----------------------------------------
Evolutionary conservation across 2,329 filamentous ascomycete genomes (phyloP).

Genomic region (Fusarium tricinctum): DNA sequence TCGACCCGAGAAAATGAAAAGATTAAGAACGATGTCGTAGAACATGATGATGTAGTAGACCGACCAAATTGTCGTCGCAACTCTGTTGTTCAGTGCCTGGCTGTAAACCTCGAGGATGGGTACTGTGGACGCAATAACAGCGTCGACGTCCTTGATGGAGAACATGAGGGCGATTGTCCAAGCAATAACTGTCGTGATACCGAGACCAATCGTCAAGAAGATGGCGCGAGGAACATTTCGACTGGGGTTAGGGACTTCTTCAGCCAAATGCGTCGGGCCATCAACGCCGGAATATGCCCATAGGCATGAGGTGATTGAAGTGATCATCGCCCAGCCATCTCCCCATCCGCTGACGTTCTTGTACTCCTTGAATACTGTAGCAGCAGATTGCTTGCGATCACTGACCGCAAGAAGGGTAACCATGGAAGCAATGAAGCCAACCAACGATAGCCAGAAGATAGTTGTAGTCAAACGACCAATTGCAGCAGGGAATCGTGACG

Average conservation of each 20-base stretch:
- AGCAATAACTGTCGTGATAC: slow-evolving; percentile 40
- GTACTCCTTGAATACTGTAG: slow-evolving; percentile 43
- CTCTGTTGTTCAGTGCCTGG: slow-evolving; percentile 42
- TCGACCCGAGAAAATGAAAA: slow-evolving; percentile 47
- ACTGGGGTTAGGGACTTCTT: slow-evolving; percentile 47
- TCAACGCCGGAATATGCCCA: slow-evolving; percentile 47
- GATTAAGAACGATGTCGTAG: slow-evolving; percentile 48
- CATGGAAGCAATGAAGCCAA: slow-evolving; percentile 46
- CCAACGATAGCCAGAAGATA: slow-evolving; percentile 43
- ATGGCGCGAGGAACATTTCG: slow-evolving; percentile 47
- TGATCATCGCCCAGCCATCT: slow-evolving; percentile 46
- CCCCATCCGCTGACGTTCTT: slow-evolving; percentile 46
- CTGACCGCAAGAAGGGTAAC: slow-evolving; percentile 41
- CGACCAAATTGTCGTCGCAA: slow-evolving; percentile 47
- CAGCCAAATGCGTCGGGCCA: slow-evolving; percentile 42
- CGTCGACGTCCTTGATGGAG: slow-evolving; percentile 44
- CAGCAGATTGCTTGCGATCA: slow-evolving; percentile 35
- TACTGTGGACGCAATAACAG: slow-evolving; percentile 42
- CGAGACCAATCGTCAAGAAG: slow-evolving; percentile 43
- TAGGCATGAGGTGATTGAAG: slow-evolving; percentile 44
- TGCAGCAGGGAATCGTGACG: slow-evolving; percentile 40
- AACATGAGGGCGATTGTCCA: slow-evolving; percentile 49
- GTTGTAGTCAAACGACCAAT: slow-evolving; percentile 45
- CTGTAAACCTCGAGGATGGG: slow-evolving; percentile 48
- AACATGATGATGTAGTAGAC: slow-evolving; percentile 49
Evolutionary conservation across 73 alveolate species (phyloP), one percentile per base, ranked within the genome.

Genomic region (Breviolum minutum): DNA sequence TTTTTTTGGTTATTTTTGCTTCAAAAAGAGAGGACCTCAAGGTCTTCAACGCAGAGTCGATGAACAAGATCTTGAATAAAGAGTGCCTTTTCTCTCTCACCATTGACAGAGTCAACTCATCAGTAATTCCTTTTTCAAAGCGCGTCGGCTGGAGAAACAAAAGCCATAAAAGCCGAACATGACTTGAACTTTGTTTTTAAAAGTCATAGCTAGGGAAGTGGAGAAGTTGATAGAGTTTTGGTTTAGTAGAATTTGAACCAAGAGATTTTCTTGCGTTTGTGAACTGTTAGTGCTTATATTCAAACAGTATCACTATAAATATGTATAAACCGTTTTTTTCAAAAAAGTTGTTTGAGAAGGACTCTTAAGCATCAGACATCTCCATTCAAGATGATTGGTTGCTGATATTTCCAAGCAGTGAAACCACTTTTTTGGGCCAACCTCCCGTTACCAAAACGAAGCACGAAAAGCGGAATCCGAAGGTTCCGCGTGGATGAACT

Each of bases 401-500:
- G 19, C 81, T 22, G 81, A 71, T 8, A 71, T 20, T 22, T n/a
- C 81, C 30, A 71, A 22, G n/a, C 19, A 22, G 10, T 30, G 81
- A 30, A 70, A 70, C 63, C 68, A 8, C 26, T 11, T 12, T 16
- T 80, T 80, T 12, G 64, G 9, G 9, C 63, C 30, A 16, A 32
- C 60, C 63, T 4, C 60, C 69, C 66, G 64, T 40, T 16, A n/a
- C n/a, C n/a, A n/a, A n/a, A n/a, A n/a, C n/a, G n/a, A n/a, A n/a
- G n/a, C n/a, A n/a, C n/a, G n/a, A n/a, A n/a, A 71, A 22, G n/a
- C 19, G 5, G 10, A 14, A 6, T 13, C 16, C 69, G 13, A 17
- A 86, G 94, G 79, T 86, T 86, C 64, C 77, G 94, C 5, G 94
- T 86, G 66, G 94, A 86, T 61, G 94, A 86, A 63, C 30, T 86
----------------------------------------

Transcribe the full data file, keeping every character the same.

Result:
Evolutionary conservation across 2,329 filamentous ascomycete genomes (phyloP).

Genomic region (Fusarium tricinctum): DNA sequence TCGACCCGAGAAAATGAAAAGATTAAGAACGATGTCGTAGAACATGATGATGTAGTAGACCGACCAAATTGTCGTCGCAACTCTGTTGTTCAGTGCCTGGCTGTAAACCTCGAGGATGGGTACTGTGGACGCAATAACAGCGTCGACGTCCTTGATGGAGAACATGAGGGCGATTGTCCAAGCAATAACTGTCGTGATACCGAGACCAATCGTCAAGAAGATGGCGCGAGGAACATTTCGACTGGGGTTAGGGACTTCTTCAGCCAAATGCGTCGGGCCATCAACGCCGGAATATGCCCATAGGCATGAGGTGATTGAAGTGATCATCGCCCAGCCATCTCCCCATCCGCTGACGTTCTTGTACTCCTTGAATACTGTAGCAGCAGATTGCTTGCGATCACTGACCGCAAGAAGGGTAACCATGGAAGCAATGAAGCCAACCAACGATAGCCAGAAGATAGTTGTAGTCAAACGACCAATTGCAGCAGGGAATCGTGACG

Average conservation of each 20-base stretch:
- AGCAATAACTGTCGTGATAC: slow-evolving; percentile 40
- GTACTCCTTGAATACTGTAG: slow-evolving; percentile 43
- CTCTGTTGTTCAGTGCCTGG: slow-evolving; percentile 42
- TCGACCCGAGAAAATGAAAA: slow-evolving; percentile 47
- ACTGGGGTTAGGGACTTCTT: slow-evolving; percentile 47
- TCAACGCCGGAATATGCCCA: slow-evolving; percentile 47
- GATTAAGAACGATGTCGTAG: slow-evolving; percentile 48
- CATGGAAGCAATGAAGCCAA: slow-evolving; percentile 46
- CCAACGATAGCCAGAAGATA: slow-evolving; percentile 43
- ATGGCGCGAGGAACATTTCG: slow-evolving; percentile 47
- TGATCATCGCCCAGCCATCT: slow-evolving; percentile 46
- CCCCATCCGCTGACGTTCTT: slow-evolving; percentile 46
- CTGACCGCAAGAAGGGTAAC: slow-evolving; percentile 41
- CGACCAAATTGTCGTCGCAA: slow-evolving; percentile 47
- CAGCCAAATGCGTCGGGCCA: slow-evolving; percentile 42
- CGTCGACGTCCTTGATGGAG: slow-evolving; percentile 44
- CAGCAGATTGCTTGCGATCA: slow-evolving; percentile 35
- TACTGTGGACGCAATAACAG: slow-evolving; percentile 42
- CGAGACCAATCGTCAAGAAG: slow-evolving; percentile 43
- TAGGCATGAGGTGATTGAAG: slow-evolving; percentile 44
- TGCAGCAGGGAATCGTGACG: slow-evolving; percentile 40
- AACATGAGGGCGATTGTCCA: slow-evolving; percentile 49
- GTTGTAGTCAAACGACCAAT: slow-evolving; percentile 45
- CTGTAAACCTCGAGGATGGG: slow-evolving; percentile 48
- AACATGATGATGTAGTAGAC: slow-evolving; percentile 49
Evolutionary conservation across 73 alveolate species (phyloP), one percentile per base, ranked within the genome.

Genomic region (Breviolum minutum): DNA sequence TTTTTTTGGTTATTTTTGCTTCAAAAAGAGAGGACCTCAAGGTCTTCAACGCAGAGTCGATGAACAAGATCTTGAATAAAGAGTGCCTTTTCTCTCTCACCATTGACAGAGTCAACTCATCAGTAATTCCTTTTTCAAAGCGCGTCGGCTGGAGAAACAAAAGCCATAAAAGCCGAACATGACTTGAACTTTGTTTTTAAAAGTCATAGCTAGGGAAGTGGAGAAGTTGATAGAGTTTTGGTTTAGTAGAATTTGAACCAAGAGATTTTCTTGCGTTTGTGAACTGTTAGTGCTTATATTCAAACAGTATCACTATAAATATGTATAAACCGTTTTTTTCAAAAAAGTTGTTTGAGAAGGACTCTTAAGCATCAGACATCTCCATTCAAGATGATTGGTTGCTGATATTTCCAAGCAGTGAAACCACTTTTTTGGGCCAACCTCCCGTTACCAAAACGAAGCACGAAAAGCGGAATCCGAAGGTTCCGCGTGGATGAACT

Each of bases 401-500:
- G 19, C 81, T 22, G 81, A 71, T 8, A 71, T 20, T 22, T n/a
- C 81, C 30, A 71, A 22, G n/a, C 19, A 22, G 10, T 30, G 81
- A 30, A 70, A 70, C 63, C 68, A 8, C 26, T 11, T 12, T 16
- T 80, T 80, T 12, G 64, G 9, G 9, C 63, C 30, A 16, A 32
- C 60, C 63, T 4, C 60, C 69, C 66, G 64, T 40, T 16, A n/a
- C n/a, C n/a, A n/a, A n/a, A n/a, A n/a, C n/a, G n/a, A n/a, A n/a
- G n/a, C n/a, A n/a, C n/a, G n/a, A n/a, A n/a, A 71, A 22, G n/a
- C 19, G 5, G 10, A 14, A 6, T 13, C 16, C 69, G 13, A 17
- A 86, G 94, G 79, T 86, T 86, C 64, C 77, G 94, C 5, G 94
- T 86, G 66, G 94, A 86, T 61, G 94, A 86, A 63, C 30, T 86